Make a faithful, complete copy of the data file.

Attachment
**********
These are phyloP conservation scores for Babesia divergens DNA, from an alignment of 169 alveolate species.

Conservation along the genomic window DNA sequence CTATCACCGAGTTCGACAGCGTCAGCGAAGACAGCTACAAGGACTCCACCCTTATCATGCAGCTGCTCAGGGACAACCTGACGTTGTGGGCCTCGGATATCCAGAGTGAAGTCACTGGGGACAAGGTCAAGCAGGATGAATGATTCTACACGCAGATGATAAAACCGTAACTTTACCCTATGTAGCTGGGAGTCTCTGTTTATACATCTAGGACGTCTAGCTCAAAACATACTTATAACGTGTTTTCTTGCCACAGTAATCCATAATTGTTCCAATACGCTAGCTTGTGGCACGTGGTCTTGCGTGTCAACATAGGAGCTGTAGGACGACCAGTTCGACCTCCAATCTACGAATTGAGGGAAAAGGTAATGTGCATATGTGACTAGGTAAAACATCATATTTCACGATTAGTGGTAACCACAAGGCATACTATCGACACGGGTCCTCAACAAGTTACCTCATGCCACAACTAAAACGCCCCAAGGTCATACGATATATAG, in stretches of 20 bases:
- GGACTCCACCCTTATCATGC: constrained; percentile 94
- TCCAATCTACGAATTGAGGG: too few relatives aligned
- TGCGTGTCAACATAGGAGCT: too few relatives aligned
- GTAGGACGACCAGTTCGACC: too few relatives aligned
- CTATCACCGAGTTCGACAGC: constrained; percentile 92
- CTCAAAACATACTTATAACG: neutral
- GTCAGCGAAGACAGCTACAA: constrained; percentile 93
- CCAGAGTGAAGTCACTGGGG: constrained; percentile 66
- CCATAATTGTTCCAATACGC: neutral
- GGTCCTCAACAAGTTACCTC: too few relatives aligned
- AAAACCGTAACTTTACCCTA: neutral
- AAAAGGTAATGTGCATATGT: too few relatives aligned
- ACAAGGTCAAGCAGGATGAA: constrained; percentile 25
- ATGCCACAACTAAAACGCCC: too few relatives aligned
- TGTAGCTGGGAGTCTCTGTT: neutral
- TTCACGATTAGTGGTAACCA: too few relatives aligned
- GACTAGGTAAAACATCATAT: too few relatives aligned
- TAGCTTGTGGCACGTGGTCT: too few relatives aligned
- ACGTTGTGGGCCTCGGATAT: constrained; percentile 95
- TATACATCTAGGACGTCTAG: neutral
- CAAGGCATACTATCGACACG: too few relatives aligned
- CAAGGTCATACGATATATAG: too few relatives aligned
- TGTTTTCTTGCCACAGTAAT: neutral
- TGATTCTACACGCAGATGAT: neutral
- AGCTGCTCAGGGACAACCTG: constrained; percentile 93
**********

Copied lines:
These are phyloP conservation scores for Babesia divergens DNA, from an alignment of 169 alveolate species.

Conservation along the genomic window DNA sequence CTATCACCGAGTTCGACAGCGTCAGCGAAGACAGCTACAAGGACTCCACCCTTATCATGCAGCTGCTCAGGGACAACCTGACGTTGTGGGCCTCGGATATCCAGAGTGAAGTCACTGGGGACAAGGTCAAGCAGGATGAATGATTCTACACGCAGATGATAAAACCGTAACTTTACCCTATGTAGCTGGGAGTCTCTGTTTATACATCTAGGACGTCTAGCTCAAAACATACTTATAACGTGTTTTCTTGCCACAGTAATCCATAATTGTTCCAATACGCTAGCTTGTGGCACGTGGTCTTGCGTGTCAACATAGGAGCTGTAGGACGACCAGTTCGACCTCCAATCTACGAATTGAGGGAAAAGGTAATGTGCATATGTGACTAGGTAAAACATCATATTTCACGATTAGTGGTAACCACAAGGCATACTATCGACACGGGTCCTCAACAAGTTACCTCATGCCACAACTAAAACGCCCCAAGGTCATACGATATATAG, in stretches of 20 bases:
- GGACTCCACCCTTATCATGC: constrained; percentile 94
- TCCAATCTACGAATTGAGGG: too few relatives aligned
- TGCGTGTCAACATAGGAGCT: too few relatives aligned
- GTAGGACGACCAGTTCGACC: too few relatives aligned
- CTATCACCGAGTTCGACAGC: constrained; percentile 92
- CTCAAAACATACTTATAACG: neutral
- GTCAGCGAAGACAGCTACAA: constrained; percentile 93
- CCAGAGTGAAGTCACTGGGG: constrained; percentile 66
- CCATAATTGTTCCAATACGC: neutral
- GGTCCTCAACAAGTTACCTC: too few relatives aligned
- AAAACCGTAACTTTACCCTA: neutral
- AAAAGGTAATGTGCATATGT: too few relatives aligned
- ACAAGGTCAAGCAGGATGAA: constrained; percentile 25
- ATGCCACAACTAAAACGCCC: too few relatives aligned
- TGTAGCTGGGAGTCTCTGTT: neutral
- TTCACGATTAGTGGTAACCA: too few relatives aligned
- GACTAGGTAAAACATCATAT: too few relatives aligned
- TAGCTTGTGGCACGTGGTCT: too few relatives aligned
- ACGTTGTGGGCCTCGGATAT: constrained; percentile 95
- TATACATCTAGGACGTCTAG: neutral
- CAAGGCATACTATCGACACG: too few relatives aligned
- CAAGGTCATACGATATATAG: too few relatives aligned
- TGTTTTCTTGCCACAGTAAT: neutral
- TGATTCTACACGCAGATGAT: neutral
- AGCTGCTCAGGGACAACCTG: constrained; percentile 93